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Thread: foam block under water heater?

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    DIY Member charles2's Avatar
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    Question foam block under water heater?

    Does it cause any problems to put a block of insulating foam under a 50-gallon water heater before installing it? If not, what density is required?

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    Moderator & Master Plumber hj's Avatar
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    Default heater

    1. It would depend on the heater because some draw their intake air from the bottom, and WHEN the heater settled into the foam, and it would, the combustion air would be cut off.
    2. ANY heater will compress it because of the weight
    3. WHY would you want to anyway? There is little, if any, heat loss downward from the heater.

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    DIY Senior Member Runs with bison's Avatar
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    Quote Originally Posted by charles2 View Post
    Does it cause any problems to put a block of insulating foam under a 50-gallon water heater before installing it? If not, what density is required?
    I doubt the answer will differ, but what type of water heater, electric or gas?

    For gas, I don't see that it would serve much if any purpose and depending on what is selected there could be major problems. There are two standard designs/manufacturers of traditional atmospheric vent gas water heater. One has its combustion air draw on the bottom. Therefore you can't cover that. You could rest the legs on some sort of insulating isolation pads, but the area under the water heater should not have combustible materials. (There is non-foam insulation surrounding the walls of the combustion chamber of the one I have, but this does not appear to be the case of the base itself.)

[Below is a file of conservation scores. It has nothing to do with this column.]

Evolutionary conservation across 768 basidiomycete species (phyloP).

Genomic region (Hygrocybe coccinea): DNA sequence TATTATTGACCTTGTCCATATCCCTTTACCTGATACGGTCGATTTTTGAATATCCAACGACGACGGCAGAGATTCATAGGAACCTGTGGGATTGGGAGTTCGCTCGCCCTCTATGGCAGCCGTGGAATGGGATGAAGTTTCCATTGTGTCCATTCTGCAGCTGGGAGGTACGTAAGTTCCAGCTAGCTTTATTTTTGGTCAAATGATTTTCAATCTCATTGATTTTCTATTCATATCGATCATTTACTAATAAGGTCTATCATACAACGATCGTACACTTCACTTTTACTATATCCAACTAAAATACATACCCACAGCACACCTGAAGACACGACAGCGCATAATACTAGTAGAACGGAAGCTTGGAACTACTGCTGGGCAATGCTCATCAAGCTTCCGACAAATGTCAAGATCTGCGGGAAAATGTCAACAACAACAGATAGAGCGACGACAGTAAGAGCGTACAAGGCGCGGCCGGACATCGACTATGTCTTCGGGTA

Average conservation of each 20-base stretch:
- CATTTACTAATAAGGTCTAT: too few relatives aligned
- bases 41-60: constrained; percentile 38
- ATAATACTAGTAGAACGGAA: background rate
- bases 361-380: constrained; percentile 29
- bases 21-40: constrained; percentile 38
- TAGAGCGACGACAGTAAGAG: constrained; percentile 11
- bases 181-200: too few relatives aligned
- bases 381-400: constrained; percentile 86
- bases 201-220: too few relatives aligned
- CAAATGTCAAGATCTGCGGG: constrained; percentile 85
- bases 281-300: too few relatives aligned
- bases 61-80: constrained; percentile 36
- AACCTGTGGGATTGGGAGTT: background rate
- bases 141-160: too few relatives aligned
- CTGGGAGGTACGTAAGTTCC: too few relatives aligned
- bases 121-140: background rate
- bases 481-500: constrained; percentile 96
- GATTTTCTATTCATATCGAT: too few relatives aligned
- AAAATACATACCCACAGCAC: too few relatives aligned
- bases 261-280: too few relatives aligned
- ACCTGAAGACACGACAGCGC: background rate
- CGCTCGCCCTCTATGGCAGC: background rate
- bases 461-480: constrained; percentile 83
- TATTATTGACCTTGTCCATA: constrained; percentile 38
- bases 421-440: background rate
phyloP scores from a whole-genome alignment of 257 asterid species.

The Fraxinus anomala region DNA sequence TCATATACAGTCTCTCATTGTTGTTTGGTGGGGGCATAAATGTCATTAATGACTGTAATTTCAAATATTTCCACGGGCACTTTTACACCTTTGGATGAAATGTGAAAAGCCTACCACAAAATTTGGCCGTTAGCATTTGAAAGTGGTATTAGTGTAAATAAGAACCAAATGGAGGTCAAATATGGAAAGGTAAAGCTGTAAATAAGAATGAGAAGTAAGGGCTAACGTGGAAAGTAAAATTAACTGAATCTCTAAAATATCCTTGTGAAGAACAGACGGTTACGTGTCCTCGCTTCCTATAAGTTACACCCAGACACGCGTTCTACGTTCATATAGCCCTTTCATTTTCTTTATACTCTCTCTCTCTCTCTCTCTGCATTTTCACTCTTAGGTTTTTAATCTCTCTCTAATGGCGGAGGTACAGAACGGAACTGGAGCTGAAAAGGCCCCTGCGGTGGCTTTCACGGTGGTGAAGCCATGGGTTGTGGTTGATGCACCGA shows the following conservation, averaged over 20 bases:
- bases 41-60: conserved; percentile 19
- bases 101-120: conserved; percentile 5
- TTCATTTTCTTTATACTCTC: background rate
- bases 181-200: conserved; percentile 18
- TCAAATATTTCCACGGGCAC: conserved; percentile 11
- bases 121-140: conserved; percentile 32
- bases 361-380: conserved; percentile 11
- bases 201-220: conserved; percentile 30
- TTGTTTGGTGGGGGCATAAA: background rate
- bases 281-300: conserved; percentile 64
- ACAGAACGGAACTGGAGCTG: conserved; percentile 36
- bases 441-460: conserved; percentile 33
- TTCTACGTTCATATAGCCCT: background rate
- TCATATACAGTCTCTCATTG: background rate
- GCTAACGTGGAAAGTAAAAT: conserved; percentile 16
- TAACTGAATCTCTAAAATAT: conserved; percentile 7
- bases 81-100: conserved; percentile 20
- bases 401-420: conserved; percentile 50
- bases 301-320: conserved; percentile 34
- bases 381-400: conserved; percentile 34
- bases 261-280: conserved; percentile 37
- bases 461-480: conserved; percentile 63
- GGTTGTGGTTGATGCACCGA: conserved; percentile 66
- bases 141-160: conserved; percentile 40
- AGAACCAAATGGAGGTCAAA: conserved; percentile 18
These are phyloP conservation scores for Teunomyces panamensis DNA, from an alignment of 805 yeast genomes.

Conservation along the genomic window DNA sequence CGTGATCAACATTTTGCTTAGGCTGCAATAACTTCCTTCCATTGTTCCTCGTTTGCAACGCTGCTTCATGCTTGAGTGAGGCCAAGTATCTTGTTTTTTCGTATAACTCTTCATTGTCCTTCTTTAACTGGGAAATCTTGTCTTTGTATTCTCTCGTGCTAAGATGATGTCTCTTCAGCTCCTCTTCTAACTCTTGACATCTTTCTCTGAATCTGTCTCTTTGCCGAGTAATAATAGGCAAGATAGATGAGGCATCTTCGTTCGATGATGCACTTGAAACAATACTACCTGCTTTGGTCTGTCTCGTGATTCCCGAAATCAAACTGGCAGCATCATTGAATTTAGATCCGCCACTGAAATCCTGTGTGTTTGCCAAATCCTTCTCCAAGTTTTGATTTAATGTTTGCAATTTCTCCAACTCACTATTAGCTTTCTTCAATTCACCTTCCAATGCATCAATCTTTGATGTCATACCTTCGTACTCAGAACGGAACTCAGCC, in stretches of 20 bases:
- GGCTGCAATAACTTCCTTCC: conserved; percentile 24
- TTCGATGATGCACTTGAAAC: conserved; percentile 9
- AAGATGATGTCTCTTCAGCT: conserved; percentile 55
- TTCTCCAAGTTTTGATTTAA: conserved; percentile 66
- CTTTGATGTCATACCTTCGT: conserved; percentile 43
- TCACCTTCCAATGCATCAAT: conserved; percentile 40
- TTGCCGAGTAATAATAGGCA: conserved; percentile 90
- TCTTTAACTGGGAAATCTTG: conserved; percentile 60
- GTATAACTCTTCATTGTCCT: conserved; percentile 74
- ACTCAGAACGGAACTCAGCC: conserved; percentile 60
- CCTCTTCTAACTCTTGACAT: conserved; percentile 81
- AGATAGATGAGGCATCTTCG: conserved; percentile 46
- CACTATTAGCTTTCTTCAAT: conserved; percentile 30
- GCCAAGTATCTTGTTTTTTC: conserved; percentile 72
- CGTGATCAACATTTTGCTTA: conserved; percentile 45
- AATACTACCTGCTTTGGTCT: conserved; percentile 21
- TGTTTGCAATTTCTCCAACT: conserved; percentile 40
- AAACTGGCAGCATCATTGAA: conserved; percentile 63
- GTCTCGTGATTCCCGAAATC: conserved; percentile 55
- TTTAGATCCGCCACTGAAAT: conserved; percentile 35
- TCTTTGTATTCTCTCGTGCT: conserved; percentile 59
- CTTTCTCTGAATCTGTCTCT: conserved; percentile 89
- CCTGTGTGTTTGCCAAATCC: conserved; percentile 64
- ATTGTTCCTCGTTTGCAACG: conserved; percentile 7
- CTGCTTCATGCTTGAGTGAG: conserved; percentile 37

Even if you thermally isolate the feet of a gas water heater from contact with the ground, they still will behave as "fins" from a heat transfer perspective so I doubt the overall losses from them would change much unless you actually made an insulated boot for each foot.

    For electric I suspect the bottom head of the water heater is already well insulated, I can't think of any reason it shouldn't be, whereas gas is more challenging. Since electric water heaters have thicker insulation on average (R16 seems to be the starting point vs. R8 for the starting point for gas) there is much less potential for savings for adding insulation to them. The thick insulation's impact is reflected in the very high efficiency factors for electric: for example, State's 50 gal electrics in last year's product guide were 0.91 for R16 (2"), 0.93 for R20 (2.5"), 0.95 for R24 (3").

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    Forum Admin, Expert Plumber Terry's Avatar
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    In the Seattle area, we install electric water heaters on foam pads.